Did Uber Price-Gouge Terrified New Yorkers after Explosion or Just Make Sure They Got Home?

Ride-sharing company stupidly attacked after prices went up in Manhattan area wracked by terroristic violence.


Wikimeida, fair use

Uber, the ride-sharing app that has revolutionized transportation options across the developed world, utilizes "surge pricing," meaning that prices go up if demand is higher than usual. This happens predictably during rush hour and around a concert and sports venues letting out and less predictably around big weather events, and…violent episodes such as the bomb blast that happened over the weekend in the Chelsea section of New York City.

A number of reports say that prices went up by as much as 1.8 times 80 percent of normal fares in the aftermath of the blast. Cue moral outrage.

Activist and New York Daily News columnist Shaun King, among others, verified the price hikes:

And here's how the U.K.'s Sun wrote up its reporting on the matter:

Sun, screen cap

Let's rewrite that headline to better reflect better basic economics: "Uber increases fares by almost double to incentivize drivers to take terrified New Yorkers home."

People who get flipped out by real-time pricing—and it happens every time there's a big blizzard, traffic jam, or anything else—should also recognize that drivers are people too. All things being equal, they don't want to go out during a snowstorm any more than the rest of us, and they're not keen on picking up fares (or even being on the road) when bombs are exploding. While customers understandably concentrate on fare hikes, it's equally important to realize that drivers need a reason to pull an extra shift, especially in times of danger. That's precisely what surge pricing does, by hiking compensation. This is one reason why every city in America that I know of authorizes emergency rates that typically double normal taxi fares during extreme weather and other events.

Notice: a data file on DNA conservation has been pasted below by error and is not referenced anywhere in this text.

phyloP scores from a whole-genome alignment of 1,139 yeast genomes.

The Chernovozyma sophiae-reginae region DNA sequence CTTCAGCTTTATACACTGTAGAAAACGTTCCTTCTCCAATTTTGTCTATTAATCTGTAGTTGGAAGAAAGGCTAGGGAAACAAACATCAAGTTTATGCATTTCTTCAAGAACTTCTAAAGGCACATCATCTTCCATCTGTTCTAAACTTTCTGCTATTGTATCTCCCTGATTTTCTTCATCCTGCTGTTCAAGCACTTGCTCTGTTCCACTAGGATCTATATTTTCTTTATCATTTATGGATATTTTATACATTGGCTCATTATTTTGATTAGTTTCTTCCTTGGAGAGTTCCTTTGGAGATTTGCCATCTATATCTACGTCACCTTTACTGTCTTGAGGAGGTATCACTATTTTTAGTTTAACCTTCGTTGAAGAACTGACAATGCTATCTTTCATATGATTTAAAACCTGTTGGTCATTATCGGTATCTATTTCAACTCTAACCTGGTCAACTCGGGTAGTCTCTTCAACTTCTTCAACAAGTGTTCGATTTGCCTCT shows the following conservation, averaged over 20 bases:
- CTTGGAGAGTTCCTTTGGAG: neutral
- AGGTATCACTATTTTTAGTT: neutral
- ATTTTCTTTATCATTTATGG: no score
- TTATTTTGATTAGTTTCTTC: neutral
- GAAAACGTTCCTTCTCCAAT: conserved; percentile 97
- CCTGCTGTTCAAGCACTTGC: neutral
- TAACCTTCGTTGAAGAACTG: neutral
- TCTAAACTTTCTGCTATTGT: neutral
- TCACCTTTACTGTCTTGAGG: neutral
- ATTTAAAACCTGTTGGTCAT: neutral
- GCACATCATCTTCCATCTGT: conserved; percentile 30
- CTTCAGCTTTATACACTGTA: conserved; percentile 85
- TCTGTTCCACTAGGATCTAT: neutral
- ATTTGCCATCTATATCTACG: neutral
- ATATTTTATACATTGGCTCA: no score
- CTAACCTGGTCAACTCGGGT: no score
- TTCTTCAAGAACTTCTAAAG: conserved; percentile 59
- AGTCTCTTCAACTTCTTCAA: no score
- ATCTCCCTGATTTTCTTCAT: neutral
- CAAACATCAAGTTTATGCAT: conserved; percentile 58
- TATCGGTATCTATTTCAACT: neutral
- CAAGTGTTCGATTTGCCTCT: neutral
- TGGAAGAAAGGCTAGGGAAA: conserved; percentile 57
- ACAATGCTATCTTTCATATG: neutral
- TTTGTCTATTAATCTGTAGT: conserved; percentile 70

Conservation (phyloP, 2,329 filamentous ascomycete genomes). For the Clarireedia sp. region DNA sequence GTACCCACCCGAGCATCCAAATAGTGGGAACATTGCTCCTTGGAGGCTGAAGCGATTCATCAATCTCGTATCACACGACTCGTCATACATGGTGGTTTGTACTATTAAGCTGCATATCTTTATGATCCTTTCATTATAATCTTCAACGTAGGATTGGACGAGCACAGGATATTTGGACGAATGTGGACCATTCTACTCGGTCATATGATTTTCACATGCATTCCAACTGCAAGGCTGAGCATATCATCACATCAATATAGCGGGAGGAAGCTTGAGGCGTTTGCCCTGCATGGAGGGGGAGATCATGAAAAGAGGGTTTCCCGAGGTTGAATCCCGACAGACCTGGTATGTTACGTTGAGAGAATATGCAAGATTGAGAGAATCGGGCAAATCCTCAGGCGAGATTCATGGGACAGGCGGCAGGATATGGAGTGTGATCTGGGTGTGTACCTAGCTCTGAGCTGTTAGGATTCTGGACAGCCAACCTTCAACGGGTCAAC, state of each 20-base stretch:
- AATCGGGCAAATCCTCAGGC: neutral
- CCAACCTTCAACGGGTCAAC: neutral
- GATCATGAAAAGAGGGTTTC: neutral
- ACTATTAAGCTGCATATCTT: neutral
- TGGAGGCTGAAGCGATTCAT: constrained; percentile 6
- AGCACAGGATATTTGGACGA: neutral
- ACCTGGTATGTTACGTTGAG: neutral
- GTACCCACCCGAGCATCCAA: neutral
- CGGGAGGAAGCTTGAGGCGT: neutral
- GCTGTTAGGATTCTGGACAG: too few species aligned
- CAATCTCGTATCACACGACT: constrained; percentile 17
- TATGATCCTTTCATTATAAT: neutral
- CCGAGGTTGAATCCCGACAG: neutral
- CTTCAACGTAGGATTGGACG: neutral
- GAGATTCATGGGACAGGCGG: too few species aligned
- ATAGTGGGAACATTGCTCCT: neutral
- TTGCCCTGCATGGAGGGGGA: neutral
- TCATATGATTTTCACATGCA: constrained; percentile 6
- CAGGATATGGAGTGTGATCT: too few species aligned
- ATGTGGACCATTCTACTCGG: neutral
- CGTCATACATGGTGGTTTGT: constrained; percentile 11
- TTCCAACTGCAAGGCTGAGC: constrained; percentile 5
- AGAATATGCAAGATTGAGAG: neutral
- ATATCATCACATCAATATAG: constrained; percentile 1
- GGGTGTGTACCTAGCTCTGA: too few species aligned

In 2014, Uber entered an agreement with New York state's attorney general to cap surge pricing during emergencies. But despite an apparently widely shared misunderstanding to the contrary, that didn't mean it wouldn't use surge pricing during "abnormal disruption[s] of the market," only that it wouldn't jack rates super-sky-high. In fact, Uber has publicly stated that in the Big Apple, emergency fares won't top 2.8 times the regular fare (different cities have different agreements; in Boston, for instance, the multiple is 2.9). Another ride-sharing service, Lyft, says it never raises emergency fares more than 200 percent of regular fares.

The moral apoplexy that always surfaces in situations like this is understandable but totally misguided and founded on ignorance and lack of empathy with the very drivers that so many Uber-haters (such as Hillary Clinton and Bernie Sanders) say are being taken advantage of by the company's heartless inventors. Go figure.

In 2015, Reason's Jim Epstein took a long look at what he called "Uber and the Great Taxicab Collapse." Check it out below or here.